Activity: Bird Beak Buffet

Activity: Bird Beak Buffet

Activity: Bird Beak Buffet

Description: Students will use various household items as their ‘beaks’ and attempt to ‘eat’ differently-shaped objects. They will discuss their experiences to gain a better understanding of the reasons for specialized adaptation in birds.

Venues: Open outside area or inside the classroom

Lesson Time: 30 minutes

Set Up and Materials:

  • Tools to simulate the bird beaks, such as tweezers, chopsticks, tongs, eyedroppers, nutcrackers, spoons, etc. Have at least two or three of each tool.
  • Small paper or plastic bowls for each team.
  • Small objects such as seeds, nuts, rubber bands (worms), pipe cleaners (caterpillars) to represent food types and a cup of water to represent nectar.
  • A white board and markers to record results.


Introduce the lesson with the following questions; What do birds need to survive? What foods might they eat? Do all birds look alike? How does this relate to what they eat?

Present each tool (beak) and ask the students what type of bird might have a beak similar to the tool? (Ex. Tweezers would be a small seed eating beak like a chickadee, eye dropper would be a nectar eating bird like a hummingbird, nutcracker would be a large nut cracking bird like a parrot).


  1. Divide the students up into groups of two or three.
  2. Give each group a set of tools to that there is a team of spoonbills, another team of tweezerbeaks, etc. Have each team discuss their bill and what they think they will be adapted to eat.
  3. Begin by presenting one type of food to the teams. Place the food in a bowl in the center of the work space. Each team should also have a bowl where they will place the food they have eaten. Have the students line up so that only one person goes at a time for each team. Explain that their job is to pick up the food from the center and take it to their bowl. Any food that is dropped on the way doesn’t count. Once they make it back to their team’s bowl, the next team member may go. Each team member should be able to go twice per round.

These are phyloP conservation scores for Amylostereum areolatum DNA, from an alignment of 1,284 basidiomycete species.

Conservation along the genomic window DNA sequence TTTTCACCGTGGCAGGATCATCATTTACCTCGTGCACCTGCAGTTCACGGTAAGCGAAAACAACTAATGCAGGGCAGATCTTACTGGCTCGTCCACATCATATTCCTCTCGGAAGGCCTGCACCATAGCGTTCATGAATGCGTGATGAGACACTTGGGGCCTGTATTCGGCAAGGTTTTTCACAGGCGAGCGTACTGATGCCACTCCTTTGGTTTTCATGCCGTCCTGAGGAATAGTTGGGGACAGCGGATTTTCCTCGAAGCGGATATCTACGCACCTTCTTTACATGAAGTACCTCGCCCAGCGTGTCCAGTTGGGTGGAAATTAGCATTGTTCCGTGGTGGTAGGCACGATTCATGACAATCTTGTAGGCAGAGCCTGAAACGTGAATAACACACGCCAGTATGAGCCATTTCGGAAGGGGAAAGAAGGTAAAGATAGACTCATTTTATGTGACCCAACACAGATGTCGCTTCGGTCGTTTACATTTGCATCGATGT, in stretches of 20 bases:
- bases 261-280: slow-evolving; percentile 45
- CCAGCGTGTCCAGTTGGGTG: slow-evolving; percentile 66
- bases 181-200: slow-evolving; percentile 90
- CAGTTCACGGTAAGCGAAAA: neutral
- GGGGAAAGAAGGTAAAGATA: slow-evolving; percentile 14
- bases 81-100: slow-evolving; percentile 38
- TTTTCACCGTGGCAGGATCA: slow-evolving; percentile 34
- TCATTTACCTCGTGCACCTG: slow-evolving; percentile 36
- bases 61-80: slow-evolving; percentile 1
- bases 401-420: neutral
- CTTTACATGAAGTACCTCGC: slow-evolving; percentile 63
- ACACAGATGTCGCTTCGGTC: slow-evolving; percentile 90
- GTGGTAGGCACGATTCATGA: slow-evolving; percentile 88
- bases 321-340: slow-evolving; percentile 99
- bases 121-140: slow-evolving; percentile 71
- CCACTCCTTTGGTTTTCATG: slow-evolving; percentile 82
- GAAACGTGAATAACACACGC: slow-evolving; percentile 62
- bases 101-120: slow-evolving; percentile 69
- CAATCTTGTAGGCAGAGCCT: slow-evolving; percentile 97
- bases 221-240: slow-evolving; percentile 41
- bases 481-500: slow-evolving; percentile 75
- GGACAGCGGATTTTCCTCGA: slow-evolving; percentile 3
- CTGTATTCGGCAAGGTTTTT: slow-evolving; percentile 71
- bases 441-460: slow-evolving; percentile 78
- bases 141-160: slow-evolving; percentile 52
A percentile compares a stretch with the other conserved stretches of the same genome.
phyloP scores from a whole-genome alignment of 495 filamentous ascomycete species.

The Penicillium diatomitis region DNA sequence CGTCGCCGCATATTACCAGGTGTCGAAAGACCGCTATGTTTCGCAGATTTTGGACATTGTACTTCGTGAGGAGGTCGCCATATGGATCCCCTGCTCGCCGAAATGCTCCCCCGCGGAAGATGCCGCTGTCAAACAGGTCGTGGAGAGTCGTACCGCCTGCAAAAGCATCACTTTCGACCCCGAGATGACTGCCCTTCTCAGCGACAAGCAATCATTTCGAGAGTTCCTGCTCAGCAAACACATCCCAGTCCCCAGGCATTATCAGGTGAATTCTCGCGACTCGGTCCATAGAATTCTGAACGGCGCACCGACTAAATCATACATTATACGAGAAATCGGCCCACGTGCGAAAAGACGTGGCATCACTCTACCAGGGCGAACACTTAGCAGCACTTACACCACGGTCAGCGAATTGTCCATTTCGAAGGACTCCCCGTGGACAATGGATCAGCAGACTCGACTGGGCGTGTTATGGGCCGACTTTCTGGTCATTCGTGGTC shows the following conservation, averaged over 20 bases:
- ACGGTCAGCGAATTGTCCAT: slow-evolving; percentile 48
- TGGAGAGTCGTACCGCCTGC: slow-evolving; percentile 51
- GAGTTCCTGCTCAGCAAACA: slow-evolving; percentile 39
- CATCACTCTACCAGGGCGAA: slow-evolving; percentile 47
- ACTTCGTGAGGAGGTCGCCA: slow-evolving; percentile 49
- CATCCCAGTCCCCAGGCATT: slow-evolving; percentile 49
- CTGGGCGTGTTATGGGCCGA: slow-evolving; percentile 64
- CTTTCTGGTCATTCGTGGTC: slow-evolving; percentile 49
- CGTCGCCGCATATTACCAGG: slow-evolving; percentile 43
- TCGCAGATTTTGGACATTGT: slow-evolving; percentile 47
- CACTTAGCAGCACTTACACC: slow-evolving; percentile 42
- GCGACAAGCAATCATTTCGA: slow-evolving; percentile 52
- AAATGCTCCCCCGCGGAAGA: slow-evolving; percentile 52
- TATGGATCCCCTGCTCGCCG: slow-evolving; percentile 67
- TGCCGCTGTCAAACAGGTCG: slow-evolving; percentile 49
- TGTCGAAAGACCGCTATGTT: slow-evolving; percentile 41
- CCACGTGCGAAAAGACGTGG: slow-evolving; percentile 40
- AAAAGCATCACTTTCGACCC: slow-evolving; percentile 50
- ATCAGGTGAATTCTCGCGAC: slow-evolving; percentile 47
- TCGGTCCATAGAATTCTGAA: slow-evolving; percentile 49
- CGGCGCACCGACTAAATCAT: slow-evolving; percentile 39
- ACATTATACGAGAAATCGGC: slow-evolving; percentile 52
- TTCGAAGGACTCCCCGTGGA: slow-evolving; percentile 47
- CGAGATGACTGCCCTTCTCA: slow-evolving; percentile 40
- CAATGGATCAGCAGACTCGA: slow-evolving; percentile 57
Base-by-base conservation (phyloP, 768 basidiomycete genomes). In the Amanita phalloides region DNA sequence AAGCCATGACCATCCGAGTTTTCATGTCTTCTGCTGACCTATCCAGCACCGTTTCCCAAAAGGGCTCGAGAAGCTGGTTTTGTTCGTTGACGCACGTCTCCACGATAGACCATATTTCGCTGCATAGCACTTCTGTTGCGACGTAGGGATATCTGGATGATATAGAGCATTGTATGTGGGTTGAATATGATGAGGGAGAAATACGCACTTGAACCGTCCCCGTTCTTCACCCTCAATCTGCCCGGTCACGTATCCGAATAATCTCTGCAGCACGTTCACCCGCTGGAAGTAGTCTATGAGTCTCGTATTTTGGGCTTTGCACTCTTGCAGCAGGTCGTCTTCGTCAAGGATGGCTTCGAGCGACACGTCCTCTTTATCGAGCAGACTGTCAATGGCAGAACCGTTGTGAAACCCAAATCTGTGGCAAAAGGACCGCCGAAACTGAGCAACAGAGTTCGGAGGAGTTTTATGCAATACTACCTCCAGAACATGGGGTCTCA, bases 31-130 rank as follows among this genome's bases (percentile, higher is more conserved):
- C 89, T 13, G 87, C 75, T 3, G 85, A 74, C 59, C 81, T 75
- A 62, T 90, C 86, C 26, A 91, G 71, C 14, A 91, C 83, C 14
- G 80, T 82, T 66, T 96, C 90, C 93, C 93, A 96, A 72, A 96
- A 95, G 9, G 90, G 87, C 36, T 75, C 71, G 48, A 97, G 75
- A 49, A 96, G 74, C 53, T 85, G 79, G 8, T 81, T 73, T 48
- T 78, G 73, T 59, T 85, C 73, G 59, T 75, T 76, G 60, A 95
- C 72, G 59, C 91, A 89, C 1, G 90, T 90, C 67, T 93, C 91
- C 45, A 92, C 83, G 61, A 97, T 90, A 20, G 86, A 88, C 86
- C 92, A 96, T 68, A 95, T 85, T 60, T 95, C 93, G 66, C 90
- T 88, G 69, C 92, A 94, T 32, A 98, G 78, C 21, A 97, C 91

4. Repeat step 3 with all the types of food, counting the food that is collected and recording the result of each round on the white board. Some groups will struggle with certain foods, but excel with others. It is natural to feel frustrated when trying to pick up a food that doesn’t work well with their beaks.
  5. Once all the food has been tried individually, the last round will be a combination of all the food that was used.


Gather everyone together and examine the data.

What are ways each beak is adapted for its food source? The group can then put the “beaks” next to the food it is best adapted for “eating”.

What did you find yourself doing in the last round? Did you target the foods that you knew would be the easiest to eat with your beaks? Is that realistic or not? Why?

Introduce the concept of niches. Explain that each bird fills a certain niche (role) within a habitat.

How does a niche relate to adaptation and competition?

Was there a type of bill that worked well with all types of food? There are several species of birds that don’t have specialized diets and can eat many types of food. These birds are called generalists and include birds like crows, pigeons, and gulls.

What niche (role) do we as humans fill in our habitat? Are we specialists or generalists? How does that help us in survival?